NEW YORK CITY, U.S.A. This article is part of a two-part series on Blacks in NYC. Read the first segment here.
New York City Mayor Bill de Blasio is no stranger to the stop-and-frisk harassment millions of black New Yorkers are subjected to on the streets every day in the hands of police officers.
De Blasio himself is white but he is married to a black woman and his kids are mixed but with black skin color. So, it was no surprise that one of the promises de Blasio made during his campaign for Mayorship of the city of New York was to put an end to the stop-and-frisk program. Thirty days into his administration, de Blasio delivered on his promise to end the practice.
The mayor believed that this new policy -to put an end to stop-and-frisk program- would make the city safer, for it will free up police officers to focus on community policing and improve relations with the population that is mostly affected by the program. It is time to mend the fabric of police-community relations, and start down a new path that lays the groundwork for real and lasting public safety, said the mayor.
De Blasio means business; besides putting an end and making the practice of stop-and-frisk illegal in NYC through the new policy, de Blasio moved quickly to drop the appeal his predecessor, former mayor Michael Bloomberg initiated against a judge’s ruling ordering the City to end the stop-and-frisk program. De Blasio settled on behalf of NYC what was a long-running lawsuit against the police department’s stop-and-frisk policy.
Those new initiatives by the mayor are widely seen in the black community, especially by activist leaders as a positive step towards ending the regular harassments young black males have been subjected to every day.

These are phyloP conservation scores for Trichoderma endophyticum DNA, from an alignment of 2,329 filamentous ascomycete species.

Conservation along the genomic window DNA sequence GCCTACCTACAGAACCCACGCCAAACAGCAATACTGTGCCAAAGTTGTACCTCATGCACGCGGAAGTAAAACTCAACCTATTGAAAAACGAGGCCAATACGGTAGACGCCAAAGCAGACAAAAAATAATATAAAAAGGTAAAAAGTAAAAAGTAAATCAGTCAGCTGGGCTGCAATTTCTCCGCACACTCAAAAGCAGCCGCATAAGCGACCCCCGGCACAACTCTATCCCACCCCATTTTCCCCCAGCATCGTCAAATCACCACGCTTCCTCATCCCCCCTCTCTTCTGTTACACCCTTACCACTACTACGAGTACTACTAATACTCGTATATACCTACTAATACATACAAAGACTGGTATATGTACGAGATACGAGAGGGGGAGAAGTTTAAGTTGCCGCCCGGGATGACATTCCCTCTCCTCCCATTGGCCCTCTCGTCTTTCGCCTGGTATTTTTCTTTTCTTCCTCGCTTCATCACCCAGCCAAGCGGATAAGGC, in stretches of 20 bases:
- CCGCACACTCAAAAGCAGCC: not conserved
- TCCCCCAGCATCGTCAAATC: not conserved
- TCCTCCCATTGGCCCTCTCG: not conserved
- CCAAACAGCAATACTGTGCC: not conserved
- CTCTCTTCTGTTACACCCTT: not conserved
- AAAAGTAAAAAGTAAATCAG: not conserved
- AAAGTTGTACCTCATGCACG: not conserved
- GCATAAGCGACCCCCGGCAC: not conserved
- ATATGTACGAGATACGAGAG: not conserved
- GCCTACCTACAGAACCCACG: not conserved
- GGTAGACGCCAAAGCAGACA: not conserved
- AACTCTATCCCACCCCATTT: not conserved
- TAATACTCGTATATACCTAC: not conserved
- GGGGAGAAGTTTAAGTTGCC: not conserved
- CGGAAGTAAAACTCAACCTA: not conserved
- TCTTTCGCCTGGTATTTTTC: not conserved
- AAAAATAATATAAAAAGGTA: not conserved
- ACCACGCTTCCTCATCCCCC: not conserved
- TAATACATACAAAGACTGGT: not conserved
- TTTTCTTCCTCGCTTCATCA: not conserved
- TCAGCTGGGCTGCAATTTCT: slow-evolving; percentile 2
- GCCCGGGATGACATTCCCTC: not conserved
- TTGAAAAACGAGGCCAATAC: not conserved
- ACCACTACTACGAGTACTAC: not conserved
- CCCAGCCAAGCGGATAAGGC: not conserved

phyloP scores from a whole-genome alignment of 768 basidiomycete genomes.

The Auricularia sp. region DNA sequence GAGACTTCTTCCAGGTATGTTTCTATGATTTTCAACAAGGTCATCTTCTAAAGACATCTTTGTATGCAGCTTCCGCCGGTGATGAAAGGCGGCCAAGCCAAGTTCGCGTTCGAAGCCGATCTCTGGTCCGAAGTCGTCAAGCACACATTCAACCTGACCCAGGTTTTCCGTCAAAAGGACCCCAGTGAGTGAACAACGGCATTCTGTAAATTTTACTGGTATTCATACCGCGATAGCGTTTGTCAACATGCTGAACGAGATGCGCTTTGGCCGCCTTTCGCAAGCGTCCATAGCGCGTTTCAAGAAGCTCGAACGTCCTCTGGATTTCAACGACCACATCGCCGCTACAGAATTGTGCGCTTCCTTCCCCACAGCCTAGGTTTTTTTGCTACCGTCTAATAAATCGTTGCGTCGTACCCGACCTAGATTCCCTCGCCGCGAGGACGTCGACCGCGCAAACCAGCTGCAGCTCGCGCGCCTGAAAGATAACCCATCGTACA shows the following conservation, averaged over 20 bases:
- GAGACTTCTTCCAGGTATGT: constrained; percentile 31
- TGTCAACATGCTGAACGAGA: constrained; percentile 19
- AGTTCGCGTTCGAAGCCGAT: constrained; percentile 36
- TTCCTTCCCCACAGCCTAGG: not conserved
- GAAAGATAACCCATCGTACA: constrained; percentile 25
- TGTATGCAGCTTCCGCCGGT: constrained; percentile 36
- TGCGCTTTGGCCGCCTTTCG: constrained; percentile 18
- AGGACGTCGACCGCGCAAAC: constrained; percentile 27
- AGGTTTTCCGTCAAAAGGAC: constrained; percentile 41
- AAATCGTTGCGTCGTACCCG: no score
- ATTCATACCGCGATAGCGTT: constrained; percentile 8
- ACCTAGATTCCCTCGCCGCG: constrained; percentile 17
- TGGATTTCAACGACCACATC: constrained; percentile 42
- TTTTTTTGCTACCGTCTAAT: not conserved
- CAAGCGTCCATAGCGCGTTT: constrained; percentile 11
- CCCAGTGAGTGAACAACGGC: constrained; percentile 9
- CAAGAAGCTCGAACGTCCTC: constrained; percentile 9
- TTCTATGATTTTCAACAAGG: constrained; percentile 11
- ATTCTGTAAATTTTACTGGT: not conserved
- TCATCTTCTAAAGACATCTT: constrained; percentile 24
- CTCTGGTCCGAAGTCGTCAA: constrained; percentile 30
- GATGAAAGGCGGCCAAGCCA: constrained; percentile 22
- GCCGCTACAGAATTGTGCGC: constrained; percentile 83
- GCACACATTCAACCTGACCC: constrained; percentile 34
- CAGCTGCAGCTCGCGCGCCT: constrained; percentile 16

Mrs. Myrlene Conze, whose husband of 15 years was stop-and-frisked a few times over the span of a decade, is particularly happy that the new mayor has tackled the problem head-on; Mrs. Conze was among the thousands who marched on June 8, 2012 to protest the stop-and-frisk policies, but she is hopeful that the situation will gradually improve; “I am cautiously hopeful,” she said; “the mayor has thus far kept his promise regarding this issue. We’ll see,” she added, laughing.
Mrs. Conze is not alone. Vincent Warren, executive director of the Center for Constitutional Rights who represented the plaintiffs in a lawsuit against the City, stated in response to collaborate with the mayor, “I can’t wait to get started.” Mr. Warren, just like Mrs. Conze, is also cautiously optimistic and believes there is a lot more work to do, “Nobody… is pretending this is mission accomplished. The problem hasn’t been solved,” but he’s hanging to the mayor’s statement that, “this will be one city where everyone rises together, where everyone’s rights are protected.”
It is a very good start; most blacks cheered the mayor’s initiative but it’s too early to tell. The mayor has been in office less than 90 days. Give it time, they say.
Not everyone believes the mayor is sincere in his promise; he appointed Bill Bratton as police commissioner. Mr. Bratton is a vocal supporter of stop-and-frisk. He served as NYPD commissioner from 1994 to 1996 under former mayor Rudy Giuliani; the commissioner expanded the program to aggressively pursue small crimes such as vandalism, loitering and the like.
It seems at best that de Blasio has secured the use of stop-and-frisk for years to come. This is not so, said the new police commissioner. He admitted that the practice has damaged the relation between the police and the population; “we need to repair it,” he said.
Despite the cynicism felt and expressed by some, due mostly to the mayor’s choice of police commissioner, most blacks cheer the initiatives to end the stop-and-frisk program. The mayor has been in office for a very short time. He needs time to prove himself.